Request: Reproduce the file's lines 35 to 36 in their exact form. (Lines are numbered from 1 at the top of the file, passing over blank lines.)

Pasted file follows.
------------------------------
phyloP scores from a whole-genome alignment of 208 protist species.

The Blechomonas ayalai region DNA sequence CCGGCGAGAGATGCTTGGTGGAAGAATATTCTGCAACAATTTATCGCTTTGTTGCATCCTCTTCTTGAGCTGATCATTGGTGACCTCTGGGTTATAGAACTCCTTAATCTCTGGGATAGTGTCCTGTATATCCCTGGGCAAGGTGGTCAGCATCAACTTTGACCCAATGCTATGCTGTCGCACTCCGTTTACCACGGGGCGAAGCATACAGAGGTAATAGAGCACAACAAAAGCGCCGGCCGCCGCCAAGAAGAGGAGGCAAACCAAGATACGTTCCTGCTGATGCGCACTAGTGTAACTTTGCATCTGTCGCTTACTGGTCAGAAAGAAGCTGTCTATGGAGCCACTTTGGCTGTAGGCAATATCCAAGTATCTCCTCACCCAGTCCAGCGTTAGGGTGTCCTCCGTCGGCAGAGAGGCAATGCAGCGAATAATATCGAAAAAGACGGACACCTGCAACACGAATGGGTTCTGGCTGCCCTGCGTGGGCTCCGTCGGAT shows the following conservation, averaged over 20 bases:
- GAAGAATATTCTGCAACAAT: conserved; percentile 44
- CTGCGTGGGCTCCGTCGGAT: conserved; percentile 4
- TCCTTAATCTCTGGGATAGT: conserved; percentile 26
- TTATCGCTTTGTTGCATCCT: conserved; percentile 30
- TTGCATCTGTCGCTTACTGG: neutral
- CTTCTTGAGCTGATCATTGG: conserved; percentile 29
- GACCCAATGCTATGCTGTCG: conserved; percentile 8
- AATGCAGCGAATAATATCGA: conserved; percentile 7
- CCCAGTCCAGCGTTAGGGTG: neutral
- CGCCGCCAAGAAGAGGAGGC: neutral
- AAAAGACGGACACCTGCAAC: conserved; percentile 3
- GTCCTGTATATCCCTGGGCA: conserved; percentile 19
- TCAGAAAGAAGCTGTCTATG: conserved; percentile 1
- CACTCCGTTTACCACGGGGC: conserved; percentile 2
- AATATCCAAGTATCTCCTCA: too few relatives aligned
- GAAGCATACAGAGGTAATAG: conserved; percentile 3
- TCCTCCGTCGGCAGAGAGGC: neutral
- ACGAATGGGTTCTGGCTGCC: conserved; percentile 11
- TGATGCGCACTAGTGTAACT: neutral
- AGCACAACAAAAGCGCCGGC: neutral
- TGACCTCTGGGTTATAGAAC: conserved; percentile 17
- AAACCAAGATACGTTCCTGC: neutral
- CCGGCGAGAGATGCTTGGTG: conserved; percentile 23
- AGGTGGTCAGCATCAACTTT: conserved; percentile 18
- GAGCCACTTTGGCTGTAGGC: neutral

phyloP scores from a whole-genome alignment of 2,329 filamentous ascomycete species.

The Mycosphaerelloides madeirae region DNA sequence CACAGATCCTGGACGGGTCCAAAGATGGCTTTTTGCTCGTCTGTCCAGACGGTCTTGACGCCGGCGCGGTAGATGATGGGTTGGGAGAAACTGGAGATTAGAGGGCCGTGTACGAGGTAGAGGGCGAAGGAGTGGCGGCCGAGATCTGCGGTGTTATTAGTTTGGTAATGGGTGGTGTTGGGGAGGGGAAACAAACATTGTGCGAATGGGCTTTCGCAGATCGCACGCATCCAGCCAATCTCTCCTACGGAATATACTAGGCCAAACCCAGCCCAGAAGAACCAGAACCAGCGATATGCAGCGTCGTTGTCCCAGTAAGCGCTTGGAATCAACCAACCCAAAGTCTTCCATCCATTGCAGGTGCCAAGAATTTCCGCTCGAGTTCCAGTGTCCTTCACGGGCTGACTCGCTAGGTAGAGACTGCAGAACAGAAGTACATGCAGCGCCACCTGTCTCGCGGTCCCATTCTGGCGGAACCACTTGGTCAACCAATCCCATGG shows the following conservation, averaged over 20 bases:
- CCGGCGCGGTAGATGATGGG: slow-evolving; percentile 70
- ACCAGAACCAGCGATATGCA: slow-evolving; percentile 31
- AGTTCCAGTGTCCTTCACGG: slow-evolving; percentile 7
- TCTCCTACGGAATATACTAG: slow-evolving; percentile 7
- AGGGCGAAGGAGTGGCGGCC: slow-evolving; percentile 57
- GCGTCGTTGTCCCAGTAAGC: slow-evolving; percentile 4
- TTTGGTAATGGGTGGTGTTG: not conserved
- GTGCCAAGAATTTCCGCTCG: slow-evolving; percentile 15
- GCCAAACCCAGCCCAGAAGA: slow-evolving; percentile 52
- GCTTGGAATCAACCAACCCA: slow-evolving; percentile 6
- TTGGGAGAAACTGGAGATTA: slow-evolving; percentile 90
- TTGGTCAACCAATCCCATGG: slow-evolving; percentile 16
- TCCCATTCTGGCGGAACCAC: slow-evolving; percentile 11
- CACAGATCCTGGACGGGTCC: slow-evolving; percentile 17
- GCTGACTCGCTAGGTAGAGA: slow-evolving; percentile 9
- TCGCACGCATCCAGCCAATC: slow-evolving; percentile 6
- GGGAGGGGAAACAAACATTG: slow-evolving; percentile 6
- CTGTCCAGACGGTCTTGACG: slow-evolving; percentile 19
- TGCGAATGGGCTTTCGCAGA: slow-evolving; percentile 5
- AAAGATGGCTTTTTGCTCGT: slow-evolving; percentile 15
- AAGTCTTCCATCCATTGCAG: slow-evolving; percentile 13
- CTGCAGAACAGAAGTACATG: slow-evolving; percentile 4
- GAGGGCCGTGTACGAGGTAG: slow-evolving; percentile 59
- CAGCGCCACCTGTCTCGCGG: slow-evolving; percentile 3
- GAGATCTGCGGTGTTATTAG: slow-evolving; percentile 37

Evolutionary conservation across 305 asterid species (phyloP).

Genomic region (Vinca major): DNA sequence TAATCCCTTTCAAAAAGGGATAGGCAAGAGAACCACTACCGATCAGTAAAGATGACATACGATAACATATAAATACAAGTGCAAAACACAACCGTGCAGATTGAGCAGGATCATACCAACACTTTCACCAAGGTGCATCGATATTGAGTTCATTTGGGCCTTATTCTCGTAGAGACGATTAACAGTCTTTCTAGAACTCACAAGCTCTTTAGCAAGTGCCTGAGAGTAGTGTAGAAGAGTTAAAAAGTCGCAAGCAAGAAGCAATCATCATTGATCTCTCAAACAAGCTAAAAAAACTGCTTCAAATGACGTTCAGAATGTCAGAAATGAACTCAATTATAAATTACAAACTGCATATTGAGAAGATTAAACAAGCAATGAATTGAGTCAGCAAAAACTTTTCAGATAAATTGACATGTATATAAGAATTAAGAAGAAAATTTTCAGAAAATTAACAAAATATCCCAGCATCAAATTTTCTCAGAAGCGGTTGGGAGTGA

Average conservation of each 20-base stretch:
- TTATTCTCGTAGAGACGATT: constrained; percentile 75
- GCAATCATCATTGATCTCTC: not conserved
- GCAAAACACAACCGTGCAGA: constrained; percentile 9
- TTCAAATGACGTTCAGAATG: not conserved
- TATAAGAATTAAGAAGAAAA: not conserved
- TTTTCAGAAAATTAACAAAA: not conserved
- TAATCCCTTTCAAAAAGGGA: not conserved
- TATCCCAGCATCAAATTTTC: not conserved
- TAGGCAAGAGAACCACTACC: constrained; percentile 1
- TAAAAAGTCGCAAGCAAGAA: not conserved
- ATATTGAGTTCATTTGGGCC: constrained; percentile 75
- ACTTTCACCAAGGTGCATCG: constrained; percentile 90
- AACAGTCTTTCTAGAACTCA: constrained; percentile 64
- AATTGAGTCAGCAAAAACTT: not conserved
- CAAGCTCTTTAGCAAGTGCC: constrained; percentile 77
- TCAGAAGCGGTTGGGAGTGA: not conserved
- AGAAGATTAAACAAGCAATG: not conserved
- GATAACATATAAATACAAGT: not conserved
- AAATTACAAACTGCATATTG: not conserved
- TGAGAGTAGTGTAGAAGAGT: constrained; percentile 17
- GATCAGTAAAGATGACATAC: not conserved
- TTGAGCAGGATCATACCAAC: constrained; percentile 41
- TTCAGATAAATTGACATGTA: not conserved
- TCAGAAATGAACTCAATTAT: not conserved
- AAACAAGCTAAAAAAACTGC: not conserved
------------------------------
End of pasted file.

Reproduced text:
- GCGTCGTTGTCCCAGTAAGC: slow-evolving; percentile 4
- TTTGGTAATGGGTGGTGTTG: not conserved